Palo Alto Networks (NYSE:PANW) and FireEye (NASDAQ:FEYE) are often mentioned as "best in breed" cybersecurity companies. Palo Alto, which provides next-gen firewalls, serves over 45,000 customers in more than 150 countries. FireEye, a pioneer in threat detection solutions, serves 5,800 customers in 67 countries.
Yet Palo Alto's stock has more than tripled since its IPO in 2012, while FireEye's stock remains almost 30% below its 2013 IPO price. Investors seem to believe that Palo Alto is a better cybersecurity stock than FireEye, and I think they're right -- for four simple reasons.
1. Better revenue growth
Palo Alto's revenue rose 49% in fiscal 2016 and 28% in 2017, and analysts anticipate 23% growth this year. The company's growth is decelerating, but its growth figures are robust for a 12-year-old company. They also counter the bearish notion that bigger players like Cisco could render it obsolete with bundled firewalls.
Palo Alto attributes that growth to its "land-and-expand" model, in which it secures firewall customers before selling them additional services. It's also been promoting a newer hybrid cloud SaaS (software as a service) platform that generates more subscription-based revenues.
FireEye's revenue rose 46% in fiscal 2015 and 15% in 2016, and analysts expect just 4% growth this year. FireEye attributed that slowdown to a shift from on-site appliances, which generate higher initial revenues, toward cloud-based services, which generate more sustainable subscription-based revenues.
FireEye believes that its sales growth will stabilize as more customers migrate to Helix, a unified platform that merges FireEye's threat prevention, MVX engine, iSIGHT intelligence, and analytics services on a single platform. Its newer product HX also adds additional malware protection for network endpoints.
2. Better earnings growth
Palo Alto is consistently profitable on a non-GAAP basis, but remains unprofitable on a GAAP basis due to high stock-based compensation (SBC) expenses. FireEye remains unprofitable by both metrics, but it hopes to achieve non-GAAP profitability during its current (fourth) quarter through cost reductions, layoffs, and operational improvements.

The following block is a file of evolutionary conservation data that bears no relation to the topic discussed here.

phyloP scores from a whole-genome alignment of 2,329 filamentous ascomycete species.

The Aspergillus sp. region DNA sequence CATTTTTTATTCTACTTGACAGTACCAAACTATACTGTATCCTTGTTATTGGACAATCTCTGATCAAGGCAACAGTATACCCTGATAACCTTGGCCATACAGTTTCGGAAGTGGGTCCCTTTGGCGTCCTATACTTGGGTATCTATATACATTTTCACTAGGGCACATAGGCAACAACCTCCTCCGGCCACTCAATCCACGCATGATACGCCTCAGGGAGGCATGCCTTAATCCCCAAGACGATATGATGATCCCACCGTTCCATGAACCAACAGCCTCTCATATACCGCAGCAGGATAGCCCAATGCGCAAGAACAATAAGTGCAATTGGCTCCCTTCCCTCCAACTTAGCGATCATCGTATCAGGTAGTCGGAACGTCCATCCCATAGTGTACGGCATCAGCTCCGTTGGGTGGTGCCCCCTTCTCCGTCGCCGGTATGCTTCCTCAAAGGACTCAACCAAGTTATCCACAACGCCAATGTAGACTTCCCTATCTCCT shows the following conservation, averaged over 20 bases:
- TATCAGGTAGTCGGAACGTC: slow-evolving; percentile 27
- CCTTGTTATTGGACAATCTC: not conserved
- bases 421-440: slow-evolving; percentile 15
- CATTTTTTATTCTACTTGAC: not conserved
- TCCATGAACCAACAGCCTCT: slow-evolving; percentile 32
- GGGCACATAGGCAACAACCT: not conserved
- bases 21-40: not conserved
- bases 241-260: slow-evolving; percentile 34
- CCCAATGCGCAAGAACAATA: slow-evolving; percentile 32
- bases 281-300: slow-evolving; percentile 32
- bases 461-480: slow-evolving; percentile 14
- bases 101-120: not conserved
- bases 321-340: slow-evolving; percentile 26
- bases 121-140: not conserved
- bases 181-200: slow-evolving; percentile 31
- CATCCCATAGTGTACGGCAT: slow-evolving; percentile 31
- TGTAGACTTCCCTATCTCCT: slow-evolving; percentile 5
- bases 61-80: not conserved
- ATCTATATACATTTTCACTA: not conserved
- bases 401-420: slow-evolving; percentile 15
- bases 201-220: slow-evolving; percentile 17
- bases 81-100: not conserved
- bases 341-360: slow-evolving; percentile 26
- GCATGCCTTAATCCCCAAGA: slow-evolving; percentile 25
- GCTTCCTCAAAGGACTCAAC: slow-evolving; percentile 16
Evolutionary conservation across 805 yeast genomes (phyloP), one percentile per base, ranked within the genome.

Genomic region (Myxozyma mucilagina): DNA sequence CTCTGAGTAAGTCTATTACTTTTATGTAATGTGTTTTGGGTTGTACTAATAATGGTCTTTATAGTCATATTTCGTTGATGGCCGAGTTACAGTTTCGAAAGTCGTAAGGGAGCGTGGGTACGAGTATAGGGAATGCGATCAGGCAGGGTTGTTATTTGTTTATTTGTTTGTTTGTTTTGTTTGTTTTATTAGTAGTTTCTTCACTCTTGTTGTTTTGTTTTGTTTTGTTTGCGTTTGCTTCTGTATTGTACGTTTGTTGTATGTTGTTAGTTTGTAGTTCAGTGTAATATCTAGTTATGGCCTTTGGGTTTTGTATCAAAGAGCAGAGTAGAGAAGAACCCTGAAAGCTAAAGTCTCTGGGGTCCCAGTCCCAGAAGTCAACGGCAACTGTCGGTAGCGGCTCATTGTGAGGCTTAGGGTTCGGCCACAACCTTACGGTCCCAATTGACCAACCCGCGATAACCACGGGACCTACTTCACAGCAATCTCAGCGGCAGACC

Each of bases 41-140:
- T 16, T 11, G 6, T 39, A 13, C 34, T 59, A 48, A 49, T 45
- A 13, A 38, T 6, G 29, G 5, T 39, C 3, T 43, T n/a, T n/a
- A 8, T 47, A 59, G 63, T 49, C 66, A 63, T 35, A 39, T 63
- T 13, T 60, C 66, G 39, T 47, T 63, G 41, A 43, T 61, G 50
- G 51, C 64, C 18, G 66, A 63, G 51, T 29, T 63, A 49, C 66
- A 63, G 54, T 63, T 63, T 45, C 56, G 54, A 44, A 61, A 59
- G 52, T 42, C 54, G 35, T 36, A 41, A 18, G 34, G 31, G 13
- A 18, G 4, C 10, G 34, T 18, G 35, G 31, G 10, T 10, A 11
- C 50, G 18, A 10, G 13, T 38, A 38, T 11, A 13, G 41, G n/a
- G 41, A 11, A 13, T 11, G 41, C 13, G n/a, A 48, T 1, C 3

Palo Alto's non-GAAP earnings improved 43% last year, and Wall Street expects 26% growth this year. FireEye's non-GAAP loss narrowed from $1.61 per share in 2015 to $0.99 last year, and analysts expect a loss of just $0.18 this year.
FireEye's bottom line improvements are encouraging, but Palo Alto still has much higher margins thanks to its superior scale and the growth of its higher-margin SaaS platform.
3. Stronger cash flows
Maintaining a strong cash position is essential for high-growth tech companies with weak GAAP profitability, since running out of cash often leads to dreaded secondary offerings that dilute existing shares. Palo Alto and FireEye have both resorted to secondary offerings before.
But Palo Alto is now sitting on a comfortable cash cushion -- its cash and equivalents rose 13% sequentially to $843 million last quarter. FireEye's cash position rose just 4% sequentially to $161 million last quarter. Palo Alto's free cash flow remains much stronger than FireEye's, which remains deep in the red.
4. Avoiding negative headlines
The worst thing that can happen to a cybersecurity company is an internal data breach. But this summer, a hacker claimed to have gained complete access to FireEye's internal networks (via a Senior Threat Intelligence Analyst at its Mandiant subsidiary).
FireEye declares that the claim is false, and stated during last quarter's conference call that the individual was arrested in late October. Nonetheless, the debacle was a black eye for FireEye, and Palo Alto didn't face any similar issues.
The bottom line
As the number of data breaches rises worldwide, demand for cybersecurity services will inevitably grow. That's why research firm Markets and Markets expects the global cybersecurity market to grow from $138 billion this year to $232 billion in 2022.
Investors should know how to separate more promising cybersecurity stocks, like Palo Alto, from potential losers like FireEye. Palo Alto is still firing on all cylinders, while FireEye is scrambling to cut costs amid declining revenues -- so it's clear that the former is a better long-term security play than the latter.